An archaeologist's tracking of the (primarily) Southern Hemisphere illicit antiquities trade.
Friday, October 28, 2011
Getting the (Copper) Out
This link will point you to a Salon.com article written by Associated Press reporter Donna Bryson, for which myself and my colleague Dougald O'Reilly were interviewed. In the end, the report focused on the theft of contemporary bronze sculptures and statuary from South African art museums, so that these expensive, highly elaborate pieces could be sold for next to nothing and melted down for scrap. A real crime in its own right! However, Dougald and I were happy to provide comparative information on the Southeast Asian antiquities trade, specifically the looting and sale of metal artifacts from late prehistoric contexts. Although no equivalent rash of museum thefts in Southeast Asia has come to my attention, the information we provided would come in handy if a media release comparing the antiquities trade situations in Southern Africa (or across the continent) and Southeast Asia should be written in future. In my opinion, there is ample room for comparison.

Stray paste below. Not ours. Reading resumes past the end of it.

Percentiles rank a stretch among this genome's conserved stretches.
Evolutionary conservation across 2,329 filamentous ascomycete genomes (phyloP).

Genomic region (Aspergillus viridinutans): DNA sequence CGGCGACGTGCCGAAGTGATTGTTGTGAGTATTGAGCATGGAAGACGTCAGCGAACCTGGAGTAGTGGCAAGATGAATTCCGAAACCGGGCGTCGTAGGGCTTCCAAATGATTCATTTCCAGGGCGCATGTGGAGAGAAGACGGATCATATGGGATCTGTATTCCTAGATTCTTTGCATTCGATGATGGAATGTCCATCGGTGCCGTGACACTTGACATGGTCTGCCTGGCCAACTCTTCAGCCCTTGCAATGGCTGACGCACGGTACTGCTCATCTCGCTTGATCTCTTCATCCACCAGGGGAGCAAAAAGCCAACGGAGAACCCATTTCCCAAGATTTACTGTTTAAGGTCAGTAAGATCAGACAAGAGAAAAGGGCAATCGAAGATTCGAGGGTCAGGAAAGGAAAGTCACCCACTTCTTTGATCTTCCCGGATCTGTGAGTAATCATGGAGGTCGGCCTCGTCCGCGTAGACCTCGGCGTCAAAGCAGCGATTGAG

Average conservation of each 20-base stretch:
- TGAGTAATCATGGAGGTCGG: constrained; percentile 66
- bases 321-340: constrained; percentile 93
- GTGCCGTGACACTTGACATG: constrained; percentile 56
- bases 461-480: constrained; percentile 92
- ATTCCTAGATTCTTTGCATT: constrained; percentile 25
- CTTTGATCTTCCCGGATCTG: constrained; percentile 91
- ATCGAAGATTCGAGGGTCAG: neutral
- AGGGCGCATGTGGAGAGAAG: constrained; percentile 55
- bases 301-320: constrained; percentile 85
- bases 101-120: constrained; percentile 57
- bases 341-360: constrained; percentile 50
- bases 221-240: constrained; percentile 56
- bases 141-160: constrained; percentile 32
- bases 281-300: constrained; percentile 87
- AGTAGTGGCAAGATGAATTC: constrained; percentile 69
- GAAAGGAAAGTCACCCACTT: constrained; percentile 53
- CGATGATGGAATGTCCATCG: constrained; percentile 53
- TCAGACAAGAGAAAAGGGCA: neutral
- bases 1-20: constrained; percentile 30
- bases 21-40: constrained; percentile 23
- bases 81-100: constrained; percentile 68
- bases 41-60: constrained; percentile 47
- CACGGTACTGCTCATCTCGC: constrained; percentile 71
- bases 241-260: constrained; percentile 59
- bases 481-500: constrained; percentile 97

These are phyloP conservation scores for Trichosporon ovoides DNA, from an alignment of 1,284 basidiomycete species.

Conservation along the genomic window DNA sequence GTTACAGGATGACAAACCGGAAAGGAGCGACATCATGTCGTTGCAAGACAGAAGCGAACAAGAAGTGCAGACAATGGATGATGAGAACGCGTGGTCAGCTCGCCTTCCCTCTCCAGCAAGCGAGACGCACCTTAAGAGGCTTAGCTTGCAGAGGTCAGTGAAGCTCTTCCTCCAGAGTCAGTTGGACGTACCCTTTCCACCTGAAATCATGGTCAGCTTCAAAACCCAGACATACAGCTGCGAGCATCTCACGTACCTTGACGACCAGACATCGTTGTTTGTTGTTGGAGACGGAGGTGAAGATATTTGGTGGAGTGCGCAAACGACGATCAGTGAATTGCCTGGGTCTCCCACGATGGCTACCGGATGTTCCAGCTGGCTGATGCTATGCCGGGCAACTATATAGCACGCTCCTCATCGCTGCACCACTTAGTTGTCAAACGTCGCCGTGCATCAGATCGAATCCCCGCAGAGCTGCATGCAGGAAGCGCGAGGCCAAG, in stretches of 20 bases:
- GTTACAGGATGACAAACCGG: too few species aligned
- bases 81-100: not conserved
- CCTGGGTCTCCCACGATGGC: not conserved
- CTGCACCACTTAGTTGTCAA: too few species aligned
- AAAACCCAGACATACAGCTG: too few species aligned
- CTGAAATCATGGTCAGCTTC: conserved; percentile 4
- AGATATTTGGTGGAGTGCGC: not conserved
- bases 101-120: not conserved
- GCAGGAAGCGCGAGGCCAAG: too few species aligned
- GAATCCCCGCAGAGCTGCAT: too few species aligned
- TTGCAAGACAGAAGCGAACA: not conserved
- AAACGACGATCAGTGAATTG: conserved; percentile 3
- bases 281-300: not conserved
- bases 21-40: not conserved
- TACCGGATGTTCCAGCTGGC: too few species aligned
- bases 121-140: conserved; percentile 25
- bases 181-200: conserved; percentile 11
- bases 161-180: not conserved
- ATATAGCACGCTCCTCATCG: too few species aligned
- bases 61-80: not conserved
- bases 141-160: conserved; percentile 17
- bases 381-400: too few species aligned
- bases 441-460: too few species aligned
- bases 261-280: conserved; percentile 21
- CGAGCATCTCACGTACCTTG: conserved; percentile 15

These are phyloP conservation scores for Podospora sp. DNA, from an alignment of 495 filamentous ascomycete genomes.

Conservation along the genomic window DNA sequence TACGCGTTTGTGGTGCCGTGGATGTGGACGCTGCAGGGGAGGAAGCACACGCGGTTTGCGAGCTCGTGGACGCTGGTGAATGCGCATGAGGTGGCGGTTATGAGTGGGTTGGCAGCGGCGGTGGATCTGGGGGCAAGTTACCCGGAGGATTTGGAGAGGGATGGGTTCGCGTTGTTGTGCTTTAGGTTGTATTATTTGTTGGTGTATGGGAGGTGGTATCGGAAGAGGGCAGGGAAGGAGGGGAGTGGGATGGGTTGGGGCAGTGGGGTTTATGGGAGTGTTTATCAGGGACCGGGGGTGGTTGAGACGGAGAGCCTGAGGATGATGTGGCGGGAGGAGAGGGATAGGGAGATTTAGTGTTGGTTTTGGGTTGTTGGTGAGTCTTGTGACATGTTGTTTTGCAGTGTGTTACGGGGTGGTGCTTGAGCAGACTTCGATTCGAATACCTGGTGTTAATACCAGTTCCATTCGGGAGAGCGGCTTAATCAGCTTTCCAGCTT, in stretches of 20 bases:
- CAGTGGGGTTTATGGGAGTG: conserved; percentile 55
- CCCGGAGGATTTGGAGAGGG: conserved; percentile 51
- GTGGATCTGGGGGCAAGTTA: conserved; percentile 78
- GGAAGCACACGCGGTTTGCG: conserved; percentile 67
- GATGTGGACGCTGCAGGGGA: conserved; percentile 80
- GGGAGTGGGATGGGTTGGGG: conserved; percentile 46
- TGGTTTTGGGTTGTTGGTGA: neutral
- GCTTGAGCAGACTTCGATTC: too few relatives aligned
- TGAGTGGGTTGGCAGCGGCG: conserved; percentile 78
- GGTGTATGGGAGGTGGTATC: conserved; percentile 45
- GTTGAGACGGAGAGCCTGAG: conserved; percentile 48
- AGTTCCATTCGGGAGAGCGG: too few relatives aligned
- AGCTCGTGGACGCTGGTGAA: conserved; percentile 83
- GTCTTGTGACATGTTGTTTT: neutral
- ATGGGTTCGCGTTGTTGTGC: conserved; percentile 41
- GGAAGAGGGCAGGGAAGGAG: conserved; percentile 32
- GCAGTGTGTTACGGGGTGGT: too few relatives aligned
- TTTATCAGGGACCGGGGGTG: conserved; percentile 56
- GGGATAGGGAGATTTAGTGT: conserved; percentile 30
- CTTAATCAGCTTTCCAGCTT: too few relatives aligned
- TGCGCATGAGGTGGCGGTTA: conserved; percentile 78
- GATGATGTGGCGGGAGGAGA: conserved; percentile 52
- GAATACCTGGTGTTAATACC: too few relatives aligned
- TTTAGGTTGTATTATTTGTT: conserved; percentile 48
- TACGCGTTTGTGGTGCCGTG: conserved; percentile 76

Currently a post-doctoral fellow at the Smithsonian Museum Conservation Institute and National Museum of Natural History. Research interests include Southeast Asian archaeology, bioarchaeology, human osteology, quantifying the antiquities trade, and the use of educational games as teaching tools.